My 1978 — Looking east and a rising star!


NBT’s best-selling Toyota Corolla model of 1978, all geared up with company logo.

I HAVE always believed that the demographic cohort known as the ‘Baby Boomers’ (those born between 1946 and 1964) were the fortunate sons and daughters – the lucky ones who came right after the war years of the ‘Silent Generation’ and, in turn, would become parents of the generations to come – the Gen X and the Millennials!

I was a Baby Boomer: born in 1950, had gone to school in the 1960s, started working by the mid-1970s, and was trying to make a success of my career in the 1980s and 1990s. By the turn of the century, I’d have prepared to retire in comfort – and a good retirement by age 55, sometime in the early 2000s.

In 1978, at age 28, I had only been a year into my new job as branch manager of a motor vehicle company – the North Borneo Trading Company Ltd – and had just opened up a brand new showroom atop a hill at Jalan Pending in Kuching.

The company, known as NBT at the time, was part of the global conglomerate known as Inchcape Berhad, a public-listed company that had in its stable other companies like Borneo Company, Borneo Motors, Champion Motors, Borneo Agri-Chemicals and Austral, as well as swathes of landed properties and other diverse interests throughout Malaysia, Singapore and Brunei.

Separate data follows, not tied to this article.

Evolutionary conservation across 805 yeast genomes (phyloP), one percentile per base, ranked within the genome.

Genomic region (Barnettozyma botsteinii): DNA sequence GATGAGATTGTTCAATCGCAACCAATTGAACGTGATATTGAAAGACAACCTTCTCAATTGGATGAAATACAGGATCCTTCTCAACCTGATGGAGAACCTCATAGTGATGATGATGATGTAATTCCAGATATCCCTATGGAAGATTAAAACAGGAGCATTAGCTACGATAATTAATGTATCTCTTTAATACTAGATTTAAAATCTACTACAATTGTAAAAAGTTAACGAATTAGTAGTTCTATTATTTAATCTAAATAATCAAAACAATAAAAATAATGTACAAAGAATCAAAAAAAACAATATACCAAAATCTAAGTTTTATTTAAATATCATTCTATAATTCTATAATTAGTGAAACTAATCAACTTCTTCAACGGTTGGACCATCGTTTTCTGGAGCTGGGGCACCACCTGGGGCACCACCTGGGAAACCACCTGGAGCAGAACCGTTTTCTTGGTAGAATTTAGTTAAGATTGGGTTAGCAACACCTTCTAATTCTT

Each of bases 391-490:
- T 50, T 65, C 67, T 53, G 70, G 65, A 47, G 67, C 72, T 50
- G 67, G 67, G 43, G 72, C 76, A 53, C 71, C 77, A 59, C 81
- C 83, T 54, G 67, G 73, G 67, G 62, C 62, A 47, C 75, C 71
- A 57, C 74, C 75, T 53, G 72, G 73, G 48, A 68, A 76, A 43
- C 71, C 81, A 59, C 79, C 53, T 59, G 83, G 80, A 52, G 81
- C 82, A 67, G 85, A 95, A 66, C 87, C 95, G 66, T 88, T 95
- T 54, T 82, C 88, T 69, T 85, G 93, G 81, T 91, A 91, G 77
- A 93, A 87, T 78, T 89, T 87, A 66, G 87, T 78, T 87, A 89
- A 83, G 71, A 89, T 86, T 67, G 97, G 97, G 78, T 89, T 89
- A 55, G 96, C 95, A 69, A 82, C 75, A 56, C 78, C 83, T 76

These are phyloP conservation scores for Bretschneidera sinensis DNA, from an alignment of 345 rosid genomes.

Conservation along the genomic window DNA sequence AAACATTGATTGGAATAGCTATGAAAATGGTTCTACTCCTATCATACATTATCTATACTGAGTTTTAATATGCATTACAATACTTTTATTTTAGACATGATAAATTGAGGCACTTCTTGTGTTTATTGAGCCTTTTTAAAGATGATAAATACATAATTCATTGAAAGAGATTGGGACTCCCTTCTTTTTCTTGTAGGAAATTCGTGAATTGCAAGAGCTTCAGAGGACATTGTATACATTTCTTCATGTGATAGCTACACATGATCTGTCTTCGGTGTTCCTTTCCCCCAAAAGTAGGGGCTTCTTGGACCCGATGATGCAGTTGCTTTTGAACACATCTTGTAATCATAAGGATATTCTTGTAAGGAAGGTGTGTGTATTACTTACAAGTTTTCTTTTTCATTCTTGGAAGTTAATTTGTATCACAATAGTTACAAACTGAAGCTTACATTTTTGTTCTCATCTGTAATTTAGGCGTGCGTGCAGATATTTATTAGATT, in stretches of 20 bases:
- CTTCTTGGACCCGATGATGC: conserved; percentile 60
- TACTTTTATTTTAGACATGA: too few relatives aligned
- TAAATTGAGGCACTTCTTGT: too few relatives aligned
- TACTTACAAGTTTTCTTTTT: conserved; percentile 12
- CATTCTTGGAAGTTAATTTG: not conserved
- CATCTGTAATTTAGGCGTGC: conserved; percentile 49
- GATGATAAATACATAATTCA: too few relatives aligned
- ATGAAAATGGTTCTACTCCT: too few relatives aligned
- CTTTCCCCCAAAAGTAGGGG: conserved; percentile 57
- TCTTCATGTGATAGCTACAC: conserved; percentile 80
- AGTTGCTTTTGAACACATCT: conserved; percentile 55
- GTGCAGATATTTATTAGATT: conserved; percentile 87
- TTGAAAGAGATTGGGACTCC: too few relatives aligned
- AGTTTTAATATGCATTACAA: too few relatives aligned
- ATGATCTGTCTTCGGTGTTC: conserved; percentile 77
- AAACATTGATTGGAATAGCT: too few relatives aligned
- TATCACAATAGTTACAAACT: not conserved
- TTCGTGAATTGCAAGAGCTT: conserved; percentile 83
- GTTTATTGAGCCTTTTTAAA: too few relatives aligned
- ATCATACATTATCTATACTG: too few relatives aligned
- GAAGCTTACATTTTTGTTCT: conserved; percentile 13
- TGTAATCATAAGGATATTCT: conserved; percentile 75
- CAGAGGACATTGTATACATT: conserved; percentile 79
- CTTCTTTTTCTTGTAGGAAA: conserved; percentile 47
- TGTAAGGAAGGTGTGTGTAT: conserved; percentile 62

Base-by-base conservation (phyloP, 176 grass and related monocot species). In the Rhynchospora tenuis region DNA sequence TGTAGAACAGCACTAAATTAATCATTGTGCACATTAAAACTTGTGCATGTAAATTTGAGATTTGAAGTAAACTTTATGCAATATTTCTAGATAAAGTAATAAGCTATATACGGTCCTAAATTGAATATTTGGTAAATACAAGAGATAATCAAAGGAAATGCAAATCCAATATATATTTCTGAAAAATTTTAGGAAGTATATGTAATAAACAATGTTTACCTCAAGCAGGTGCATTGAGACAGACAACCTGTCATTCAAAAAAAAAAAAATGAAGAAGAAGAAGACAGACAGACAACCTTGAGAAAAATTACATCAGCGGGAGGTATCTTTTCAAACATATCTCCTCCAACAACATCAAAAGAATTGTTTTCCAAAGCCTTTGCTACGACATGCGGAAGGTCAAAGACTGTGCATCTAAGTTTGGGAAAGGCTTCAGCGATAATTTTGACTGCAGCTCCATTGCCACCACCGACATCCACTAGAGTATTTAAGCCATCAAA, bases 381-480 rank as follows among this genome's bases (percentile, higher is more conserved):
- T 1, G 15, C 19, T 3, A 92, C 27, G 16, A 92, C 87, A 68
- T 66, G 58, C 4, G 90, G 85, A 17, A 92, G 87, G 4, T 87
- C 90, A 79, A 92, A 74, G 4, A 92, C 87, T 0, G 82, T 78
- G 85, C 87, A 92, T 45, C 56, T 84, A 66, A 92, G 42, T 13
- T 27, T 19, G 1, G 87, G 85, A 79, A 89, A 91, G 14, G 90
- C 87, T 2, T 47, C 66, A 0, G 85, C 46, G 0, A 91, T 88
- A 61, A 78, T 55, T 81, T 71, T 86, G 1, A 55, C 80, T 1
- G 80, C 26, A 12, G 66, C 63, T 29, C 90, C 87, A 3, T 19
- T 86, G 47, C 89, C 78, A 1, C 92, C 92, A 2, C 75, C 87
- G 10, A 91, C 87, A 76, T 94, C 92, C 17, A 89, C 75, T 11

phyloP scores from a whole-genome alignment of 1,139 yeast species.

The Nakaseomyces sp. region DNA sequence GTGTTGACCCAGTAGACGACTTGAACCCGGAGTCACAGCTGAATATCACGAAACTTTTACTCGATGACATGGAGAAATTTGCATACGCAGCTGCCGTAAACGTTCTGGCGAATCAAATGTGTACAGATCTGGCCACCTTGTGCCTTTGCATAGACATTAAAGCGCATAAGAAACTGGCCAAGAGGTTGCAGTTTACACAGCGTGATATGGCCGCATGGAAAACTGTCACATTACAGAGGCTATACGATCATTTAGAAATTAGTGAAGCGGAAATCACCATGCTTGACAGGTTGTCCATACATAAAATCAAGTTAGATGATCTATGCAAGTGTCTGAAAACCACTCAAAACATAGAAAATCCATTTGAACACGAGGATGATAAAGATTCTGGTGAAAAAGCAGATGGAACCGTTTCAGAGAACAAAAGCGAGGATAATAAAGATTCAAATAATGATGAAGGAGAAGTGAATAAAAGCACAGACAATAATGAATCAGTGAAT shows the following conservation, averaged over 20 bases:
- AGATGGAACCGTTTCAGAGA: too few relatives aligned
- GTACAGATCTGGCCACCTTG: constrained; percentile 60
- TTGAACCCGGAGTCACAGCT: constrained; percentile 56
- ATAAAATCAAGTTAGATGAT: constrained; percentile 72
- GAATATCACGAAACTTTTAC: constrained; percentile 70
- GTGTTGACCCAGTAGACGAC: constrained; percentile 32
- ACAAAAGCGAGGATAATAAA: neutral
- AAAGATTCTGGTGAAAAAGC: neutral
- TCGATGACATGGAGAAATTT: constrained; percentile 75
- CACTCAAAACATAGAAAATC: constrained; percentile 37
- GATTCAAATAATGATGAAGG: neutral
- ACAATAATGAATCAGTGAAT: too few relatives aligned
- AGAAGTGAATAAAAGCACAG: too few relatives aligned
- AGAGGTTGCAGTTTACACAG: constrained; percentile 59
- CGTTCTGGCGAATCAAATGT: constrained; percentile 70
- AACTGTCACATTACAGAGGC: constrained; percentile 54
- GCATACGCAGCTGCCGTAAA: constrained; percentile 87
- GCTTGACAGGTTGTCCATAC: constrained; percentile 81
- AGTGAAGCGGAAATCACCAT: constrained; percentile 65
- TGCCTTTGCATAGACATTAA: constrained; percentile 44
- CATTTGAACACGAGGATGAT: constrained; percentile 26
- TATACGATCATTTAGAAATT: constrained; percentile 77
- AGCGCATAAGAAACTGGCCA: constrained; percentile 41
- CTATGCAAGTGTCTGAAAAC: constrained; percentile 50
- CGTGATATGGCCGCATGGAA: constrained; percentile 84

It also had a share in the newly-opened Holiday Inn Hotel in Kuching and joint-ventures with the Sarawak Economic Development Corporation (SEDC).

I had first joined Borneo Company in 1970, and was posted to its branches in Sibu, Miri and Kuala Belait before landing back in Kuching when it had decided to establish and expand interests in the motor trade as hitherto its focus had mainly been on fast-moving consumer products.

I was selected for its foray into the motor trade, and at that point in time, it was thought to be a rather risky venture as the make of its product was Japanese and the brand was Toyota.

The team of NBT Toyota ‘Best-Seller Winners of 1978’: (from left) the columnist, Kuan Shin Choi, Hiroyuki Yamada and Hung Sing Kai seen here at the Shah Alam assembly plant.

In the 1960s, saloon cars were rare even in the state capital of Kuching, as the number of bicycles and buses took care of most people’s transportation needs, besides which the business centre of the town was small and compact and virtually, most transactions could be conducted on foot – or taxi if, need be.

The best-selling car brands had mostly British or European names on their bonnets – Vauxhall, Ford, Volkswagen, Morris-Minor, Renault, Opel and even Peugeot.